Threatening to Take His AI Ambitions Elsewhere

Elon Musk, the CEO of Tesla, has taken to his social-media platform X to deliver a bold message to the company's board of directors regarding executive compensation. Musk's strong statement has caused Tesla stock to plummet.

Musk has made it clear that he wants more voting power within the company in order to pursue his vision of turning Tesla into a prominent player in artificial intelligence (AI) and robotics. His implicit message is simple: if he doesn't have the necessary shares, he will explore other avenues to fulfill his AI-related ambitions.

This announcement has left investors grappling with the implications. Pre-market trading on Tuesday saw a 1.2% decline in Tesla stock, marking its fifth consecutive drop, while futures for the S&P 500 and Nasdaq Composite indexes were down 0.3% and 0.4% respectively. Consequently, as of Tuesday, Tesla's stock has already experienced a 12% slump this year.

With his current stake in the company standing at 13%, Musk aims to gain approximately 25% of voting control to feel comfortable advancing Tesla's AI aspirations.

It is worth noting that Musk already possesses around 300 million unexercised stock options, which account for roughly 9% of Tesla's total outstanding shares of 3.2 billion. Collectively, this means that the world's wealthiest individual governs approximately 20% of Tesla stock – however, he believes this is insufficient.

In a post on X, Musk stated, "I am uncomfortable growing Tesla to be a leader in AI and robotics without having ~25% voting control. Enough to be influential, but not so much that I can't be overturned." Musk emphasized that if this condition is not met, then he would prefer to explore opportunities outside of Tesla to actualize his AI ambitions.

Musk also mentioned in his post that the Tesla board is commendable and that the delay in discussing a new compensation plan is due to a pending decision in a lawsuit concerning his current compensation package. The lawsuit, filed in 2018 by Tesla shareholder Richard J. Tornetta, alleges that the compensation committee lacked independence and was influenced by Musk when granting him stock options.

Cautioning against a voting power of 15% or less, Musk argued that such a scenario would make the company highly vulnerable to takeover by questionable entities.

The situation remains fluid as Musk's demands for increased voting power reverberate through Tesla's boardrooms. Investors and analysts will closely monitor developments, recognizing the potential ramifications for the electric-vehicle maker and its AI ambitions.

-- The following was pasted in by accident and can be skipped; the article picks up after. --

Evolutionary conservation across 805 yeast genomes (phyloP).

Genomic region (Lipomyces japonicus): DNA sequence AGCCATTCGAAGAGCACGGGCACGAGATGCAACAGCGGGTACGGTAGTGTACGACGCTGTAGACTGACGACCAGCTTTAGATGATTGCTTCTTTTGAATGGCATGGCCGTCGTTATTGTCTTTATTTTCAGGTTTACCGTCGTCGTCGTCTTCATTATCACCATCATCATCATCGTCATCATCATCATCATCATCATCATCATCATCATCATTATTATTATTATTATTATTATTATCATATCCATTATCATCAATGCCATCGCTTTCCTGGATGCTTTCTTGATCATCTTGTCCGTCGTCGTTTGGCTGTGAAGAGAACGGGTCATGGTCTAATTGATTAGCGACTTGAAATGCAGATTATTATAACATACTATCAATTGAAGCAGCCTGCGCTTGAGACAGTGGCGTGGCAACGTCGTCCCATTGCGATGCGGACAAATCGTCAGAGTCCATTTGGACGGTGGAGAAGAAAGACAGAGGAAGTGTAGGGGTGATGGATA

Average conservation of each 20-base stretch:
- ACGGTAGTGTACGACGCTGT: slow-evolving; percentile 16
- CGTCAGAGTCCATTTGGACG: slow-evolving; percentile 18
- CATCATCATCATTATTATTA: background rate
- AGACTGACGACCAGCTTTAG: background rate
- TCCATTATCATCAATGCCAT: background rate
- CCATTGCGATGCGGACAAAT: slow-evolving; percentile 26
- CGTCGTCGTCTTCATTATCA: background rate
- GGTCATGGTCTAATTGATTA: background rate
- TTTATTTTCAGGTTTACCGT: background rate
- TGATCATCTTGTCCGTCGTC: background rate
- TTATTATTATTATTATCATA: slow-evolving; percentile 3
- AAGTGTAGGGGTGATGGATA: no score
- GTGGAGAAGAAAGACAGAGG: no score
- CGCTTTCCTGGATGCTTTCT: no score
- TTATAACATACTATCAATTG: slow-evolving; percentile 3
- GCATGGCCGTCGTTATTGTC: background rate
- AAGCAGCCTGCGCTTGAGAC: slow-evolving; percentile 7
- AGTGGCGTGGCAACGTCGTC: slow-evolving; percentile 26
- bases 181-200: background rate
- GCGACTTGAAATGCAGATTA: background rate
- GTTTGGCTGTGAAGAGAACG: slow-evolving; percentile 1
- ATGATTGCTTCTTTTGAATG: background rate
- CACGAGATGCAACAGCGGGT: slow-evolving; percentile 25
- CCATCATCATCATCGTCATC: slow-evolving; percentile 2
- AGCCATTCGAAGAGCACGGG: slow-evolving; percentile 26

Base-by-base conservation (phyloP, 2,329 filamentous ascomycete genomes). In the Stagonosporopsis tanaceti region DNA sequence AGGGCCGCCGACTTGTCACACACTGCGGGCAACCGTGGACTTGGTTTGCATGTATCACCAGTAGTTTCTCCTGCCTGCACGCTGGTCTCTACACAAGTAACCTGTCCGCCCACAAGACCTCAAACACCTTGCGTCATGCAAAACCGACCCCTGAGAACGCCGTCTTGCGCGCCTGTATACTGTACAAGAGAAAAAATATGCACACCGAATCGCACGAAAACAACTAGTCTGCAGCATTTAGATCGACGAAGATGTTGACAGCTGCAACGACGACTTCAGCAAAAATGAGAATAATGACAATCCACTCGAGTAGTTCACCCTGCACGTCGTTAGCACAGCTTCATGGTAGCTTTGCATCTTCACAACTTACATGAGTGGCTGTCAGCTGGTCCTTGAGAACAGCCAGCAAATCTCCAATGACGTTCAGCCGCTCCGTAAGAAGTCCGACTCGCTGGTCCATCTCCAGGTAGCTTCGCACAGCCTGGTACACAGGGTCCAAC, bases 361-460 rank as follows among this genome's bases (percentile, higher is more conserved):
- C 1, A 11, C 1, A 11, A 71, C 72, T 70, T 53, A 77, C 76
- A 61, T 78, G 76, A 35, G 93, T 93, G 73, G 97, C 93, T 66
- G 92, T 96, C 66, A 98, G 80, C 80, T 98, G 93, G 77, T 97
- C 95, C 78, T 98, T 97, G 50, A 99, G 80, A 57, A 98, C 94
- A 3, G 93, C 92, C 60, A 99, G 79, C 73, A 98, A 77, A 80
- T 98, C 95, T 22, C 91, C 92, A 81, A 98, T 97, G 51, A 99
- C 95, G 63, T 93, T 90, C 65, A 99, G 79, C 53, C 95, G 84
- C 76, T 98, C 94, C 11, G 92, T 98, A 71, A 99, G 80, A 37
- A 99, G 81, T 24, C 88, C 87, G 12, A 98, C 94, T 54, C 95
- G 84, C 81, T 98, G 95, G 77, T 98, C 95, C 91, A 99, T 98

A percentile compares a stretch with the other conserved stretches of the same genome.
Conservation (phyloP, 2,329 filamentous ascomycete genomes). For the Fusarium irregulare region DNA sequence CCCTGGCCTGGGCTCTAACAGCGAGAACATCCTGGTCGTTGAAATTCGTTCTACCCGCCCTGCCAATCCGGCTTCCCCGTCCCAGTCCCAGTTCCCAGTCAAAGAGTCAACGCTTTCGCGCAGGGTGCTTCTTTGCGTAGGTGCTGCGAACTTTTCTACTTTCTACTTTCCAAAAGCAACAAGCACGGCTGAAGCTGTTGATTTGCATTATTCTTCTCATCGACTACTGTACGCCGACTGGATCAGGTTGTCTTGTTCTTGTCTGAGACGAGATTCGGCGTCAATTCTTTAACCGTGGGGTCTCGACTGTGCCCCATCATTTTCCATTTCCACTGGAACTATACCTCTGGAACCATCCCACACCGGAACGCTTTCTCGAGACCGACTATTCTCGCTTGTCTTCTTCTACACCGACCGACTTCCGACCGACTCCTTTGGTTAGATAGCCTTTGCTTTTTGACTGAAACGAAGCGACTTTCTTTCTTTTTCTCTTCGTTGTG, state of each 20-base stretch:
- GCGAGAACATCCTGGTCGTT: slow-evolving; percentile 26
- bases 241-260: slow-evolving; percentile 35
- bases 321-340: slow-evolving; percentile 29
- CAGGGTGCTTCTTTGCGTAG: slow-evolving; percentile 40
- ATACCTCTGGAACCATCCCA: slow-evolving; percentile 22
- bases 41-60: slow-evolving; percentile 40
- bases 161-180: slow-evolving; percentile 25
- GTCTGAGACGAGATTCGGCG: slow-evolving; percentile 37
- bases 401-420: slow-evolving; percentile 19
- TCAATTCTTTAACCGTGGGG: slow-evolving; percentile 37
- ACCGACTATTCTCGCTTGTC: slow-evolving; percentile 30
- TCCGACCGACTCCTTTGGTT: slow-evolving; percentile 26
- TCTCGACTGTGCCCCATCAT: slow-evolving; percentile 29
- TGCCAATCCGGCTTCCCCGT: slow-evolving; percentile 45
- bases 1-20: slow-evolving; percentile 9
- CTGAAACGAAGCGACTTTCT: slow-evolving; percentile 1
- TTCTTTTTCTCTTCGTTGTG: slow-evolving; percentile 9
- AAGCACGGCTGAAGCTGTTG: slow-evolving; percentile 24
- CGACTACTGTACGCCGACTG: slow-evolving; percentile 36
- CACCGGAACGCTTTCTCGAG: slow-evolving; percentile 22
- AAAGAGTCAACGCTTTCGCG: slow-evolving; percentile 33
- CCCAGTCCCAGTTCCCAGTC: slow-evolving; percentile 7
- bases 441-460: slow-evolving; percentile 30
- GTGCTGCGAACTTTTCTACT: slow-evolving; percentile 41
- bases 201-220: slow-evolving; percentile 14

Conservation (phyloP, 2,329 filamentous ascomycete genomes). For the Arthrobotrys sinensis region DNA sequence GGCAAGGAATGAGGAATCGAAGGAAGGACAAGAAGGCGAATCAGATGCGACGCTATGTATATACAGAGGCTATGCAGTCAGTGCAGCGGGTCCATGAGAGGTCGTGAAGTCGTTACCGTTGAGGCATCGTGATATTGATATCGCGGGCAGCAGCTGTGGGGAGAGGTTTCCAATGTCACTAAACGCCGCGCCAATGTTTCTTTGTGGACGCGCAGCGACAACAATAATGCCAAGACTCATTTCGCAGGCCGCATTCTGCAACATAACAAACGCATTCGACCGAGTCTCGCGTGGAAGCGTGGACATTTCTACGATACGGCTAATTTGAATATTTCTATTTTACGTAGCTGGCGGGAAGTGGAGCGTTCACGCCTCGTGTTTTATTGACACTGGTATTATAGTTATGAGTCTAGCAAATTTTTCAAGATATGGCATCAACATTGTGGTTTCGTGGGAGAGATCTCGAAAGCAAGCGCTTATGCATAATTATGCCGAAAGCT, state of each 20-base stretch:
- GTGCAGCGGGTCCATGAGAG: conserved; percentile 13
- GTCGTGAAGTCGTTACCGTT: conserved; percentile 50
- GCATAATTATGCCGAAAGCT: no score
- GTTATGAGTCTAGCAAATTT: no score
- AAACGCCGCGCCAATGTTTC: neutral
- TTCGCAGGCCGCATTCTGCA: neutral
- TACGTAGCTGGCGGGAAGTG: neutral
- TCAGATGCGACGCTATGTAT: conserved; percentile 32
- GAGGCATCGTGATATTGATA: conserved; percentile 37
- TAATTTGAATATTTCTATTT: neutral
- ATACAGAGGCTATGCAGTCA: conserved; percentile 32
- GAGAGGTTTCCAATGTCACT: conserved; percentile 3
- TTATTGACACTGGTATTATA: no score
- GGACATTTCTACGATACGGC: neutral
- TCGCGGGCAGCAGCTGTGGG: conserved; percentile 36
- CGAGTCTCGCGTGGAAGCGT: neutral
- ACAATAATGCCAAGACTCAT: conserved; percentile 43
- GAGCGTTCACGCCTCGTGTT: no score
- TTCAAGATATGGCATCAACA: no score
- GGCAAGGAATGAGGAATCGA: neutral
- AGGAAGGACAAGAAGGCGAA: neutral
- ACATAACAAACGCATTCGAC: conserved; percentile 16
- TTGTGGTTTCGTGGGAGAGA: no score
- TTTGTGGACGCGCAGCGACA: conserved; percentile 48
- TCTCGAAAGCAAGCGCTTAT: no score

Wall Street Sees Tesla's AI Technology as Disruptive Force: Analyst

In a recent report, Wedbush analyst Dan Ives discussed how Wall Street perceives Tesla not just as a car company, but as a pioneering force in the field of AI technology. He highlighted Tesla's use of its AI computing platform for training its autonomous driving software.

According to Ives, any AI initiatives undertaken by Elon Musk outside of Tesla could significantly impact the company's stock. He emphasized that both the board and top shareholders are fully aware of this potential risk.

One possible solution suggested by Tesla's board is the issuance of supervoting stock, which would grant Musk more voting rights than regular shares. This would allow him to maintain approximately 25% control without the need for excessive additional shares. Musk has indicated his willingness to consider a dual-voting class share structure in one of his tweets.

Tesla has not yet responded to requests for comment on compensation issues early this week.

Ives characterized the tweet and subsequent conversation as a "distraction" for investors, creating yet another "firestorm." Despite this, Ives maintains a "Buy" rating on Tesla shares with a price target of $350.

Interestingly, Musk recently sold billions of dollars' worth of Tesla stock in 2022 to finance his acquisition of Twitter, now known as X. As a result, his ownership stake in the company decreased by approximately 3-4 percentage points. However, when accounting for his remaining stock and options, Musk's ownership would still be close to the 25% mark.

Before the market opened, U.S.-listed Chinese EV stocks experienced declines following a slump in Asian markets. Li Auto fell by 4.8%, NIO declined by 1.7%, and XPeng was down 6%. Hong Kong-listed shares of EV leader BYD also experienced a decrease of 0.8%.

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